SYRIA: “New levels of brutality” in Syria, including children’s rights abuses, finds new UN report

Summary: Syrian children continue to suffer gross violations of their human rights because of the conflict, according to a new UN report. Experts say death, injury, torture, sexual violence, arrest and detention and a lack of education and health facilities are just some of the horrific abuses of children’s rights happening now in Syria.

[6 June 2013] -

Children in Syria continue to suffer serious violations of their human rights  - including death and injury - as a result of the ongoing conflict, according to a UN report published this week.

In addition to the “new levels of brutality”, the report details just some of the horrific children’s rights abuses committed by Government and opposition forces, such as massacres of families, including children. In one particular incident in Tartous (Homs highway) a father, mother, grandmother and seven children were killed in their tents. When interviewed for the UN report a Government soldier recounted killing civilians, including young children, in their homes so that they wouldn’t give away their position to opposition groups.

Although such atrocities have been committed by both sides to the conflict, it has been widely reported that brutal acts by opposition groups have not reached the scale and intensity of those committed by Government forces.

The UN was due to hold an international conference in Geneva this month to try to find a political solution to the crisis, but this has now been pushed back to July. A date has yet to be fixed.

In its report, the Independent Commission of Inquiry on the Syrian Arab Republic lays out some of the children’s rights abuses caused by the conflict, including:

  • Death and injury: Children continue to be victims of Government shells and air bombardments, as well as attacks by armed opposition groups.

  • Government forces are arresting and detaining children (some as young as 12) in facilities, where torture is endemic, as punishment for exercising their rights at peaceful protests. A Human Rights Watch report from 2012 into the systemic and widespread use of torture by Government officers includes examples of children being tortured in these prisons.

  • There is an increase in the recruitment of child soldiers by armed opposition groups.

  • Half of the 6.8 million displaced people (both internally in conflict areas and as refugees in neighbouring countries) are children.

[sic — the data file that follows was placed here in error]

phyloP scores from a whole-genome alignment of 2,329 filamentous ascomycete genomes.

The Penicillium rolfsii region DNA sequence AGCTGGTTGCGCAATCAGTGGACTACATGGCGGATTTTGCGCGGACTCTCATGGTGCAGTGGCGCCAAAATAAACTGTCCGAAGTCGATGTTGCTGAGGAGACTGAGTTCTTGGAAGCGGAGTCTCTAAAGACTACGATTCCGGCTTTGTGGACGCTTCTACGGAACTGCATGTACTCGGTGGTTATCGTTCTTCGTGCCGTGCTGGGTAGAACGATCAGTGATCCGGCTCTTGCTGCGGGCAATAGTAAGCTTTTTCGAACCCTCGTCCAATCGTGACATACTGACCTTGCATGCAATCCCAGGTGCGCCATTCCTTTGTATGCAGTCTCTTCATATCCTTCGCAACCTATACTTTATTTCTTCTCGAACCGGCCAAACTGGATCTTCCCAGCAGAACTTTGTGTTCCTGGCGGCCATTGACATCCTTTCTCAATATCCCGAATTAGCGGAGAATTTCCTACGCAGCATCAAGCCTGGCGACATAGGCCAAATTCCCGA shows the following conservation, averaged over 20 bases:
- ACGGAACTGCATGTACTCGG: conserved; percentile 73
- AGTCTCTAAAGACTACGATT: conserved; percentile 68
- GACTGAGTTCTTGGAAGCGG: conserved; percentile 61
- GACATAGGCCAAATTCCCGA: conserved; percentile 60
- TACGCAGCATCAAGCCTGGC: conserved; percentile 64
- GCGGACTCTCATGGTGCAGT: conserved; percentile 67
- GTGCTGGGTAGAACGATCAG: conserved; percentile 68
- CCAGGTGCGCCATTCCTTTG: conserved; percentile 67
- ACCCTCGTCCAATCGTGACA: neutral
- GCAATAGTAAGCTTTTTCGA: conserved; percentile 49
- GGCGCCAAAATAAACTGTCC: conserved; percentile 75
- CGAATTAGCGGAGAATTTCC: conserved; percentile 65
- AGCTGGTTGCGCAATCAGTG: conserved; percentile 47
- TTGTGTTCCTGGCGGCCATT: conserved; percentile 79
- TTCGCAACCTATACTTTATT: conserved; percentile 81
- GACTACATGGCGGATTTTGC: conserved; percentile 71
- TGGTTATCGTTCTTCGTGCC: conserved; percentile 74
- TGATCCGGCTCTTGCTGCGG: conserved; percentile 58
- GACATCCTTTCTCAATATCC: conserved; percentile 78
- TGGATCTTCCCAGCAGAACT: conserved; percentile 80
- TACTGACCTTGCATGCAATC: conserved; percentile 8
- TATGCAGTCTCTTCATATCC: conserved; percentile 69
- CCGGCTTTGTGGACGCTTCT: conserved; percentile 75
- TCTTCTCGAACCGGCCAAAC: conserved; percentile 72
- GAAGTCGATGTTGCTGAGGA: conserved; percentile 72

• Schools - children’s education and right to protest: According to UNICEF, one fifth of Syria’s schools are being used for military purposes or as shelters, having a severe impact on hundreds of thousands of children’s education. A Human Rights Watch report (Safe No More, published 6 June 2013) found that teachers and Government forces interrogate and beat school students for alleged anti-Government activity, and Government troops have carried out violent assaults on children’s protests and their schools. The report also says that both armed opposition groups and Government forces use schools as military bases, barracks, detention centers, and sniper posts, “turning places of learning into military targets”.

  • Government and opposition sieges have caused health and nutrition crises that disproportionately affect young children and nursing mothers, and medical professionals have said children have died from malnutrition and lack of medicine because of the conflict.

In addition to what is mentioned in the UN report, rape and other forms of sexual violence are believed to be systematic and widespread, and with child victims. Girl refugees are especially vulnerable here and are also at risk of forced marriage. The scale of psychological impact of the conflict, particularly on children, remains unknown. “Children Under Fire”, a report published by Save the Children in March this year, gives more specifics on children’s rights violations in Syria and details the death, trauma and suffering these children are facing everyday.

The UN report was released on 4 June 2013 during the Human Rights Council’s 23rd session in Geneva, and covers the period between 15 January and 15 May. Other reports can be found on the Independent Commission’s webpage.

Also during its 23rd session, the Human Rights Council held an urgent debate on the human rights situation in Syria last week where Ms Navi Pillay, UN High Commission for Human Rights, said:

“The situation in Syria reflects a colossal failure to protect civilians. Day after day, children, women and men suffer the brutality of unbridled violence and gross human rights violations by all parties.”

“This Council should send a clear message to all parties to the conflict, and the extended actors willingly or unwillingly fuelling it: the conflict must cease with an immediate cease-fire; the flows of arms must stop; the process of national dialogue must begin now.”


Owner: Child Rights International Network

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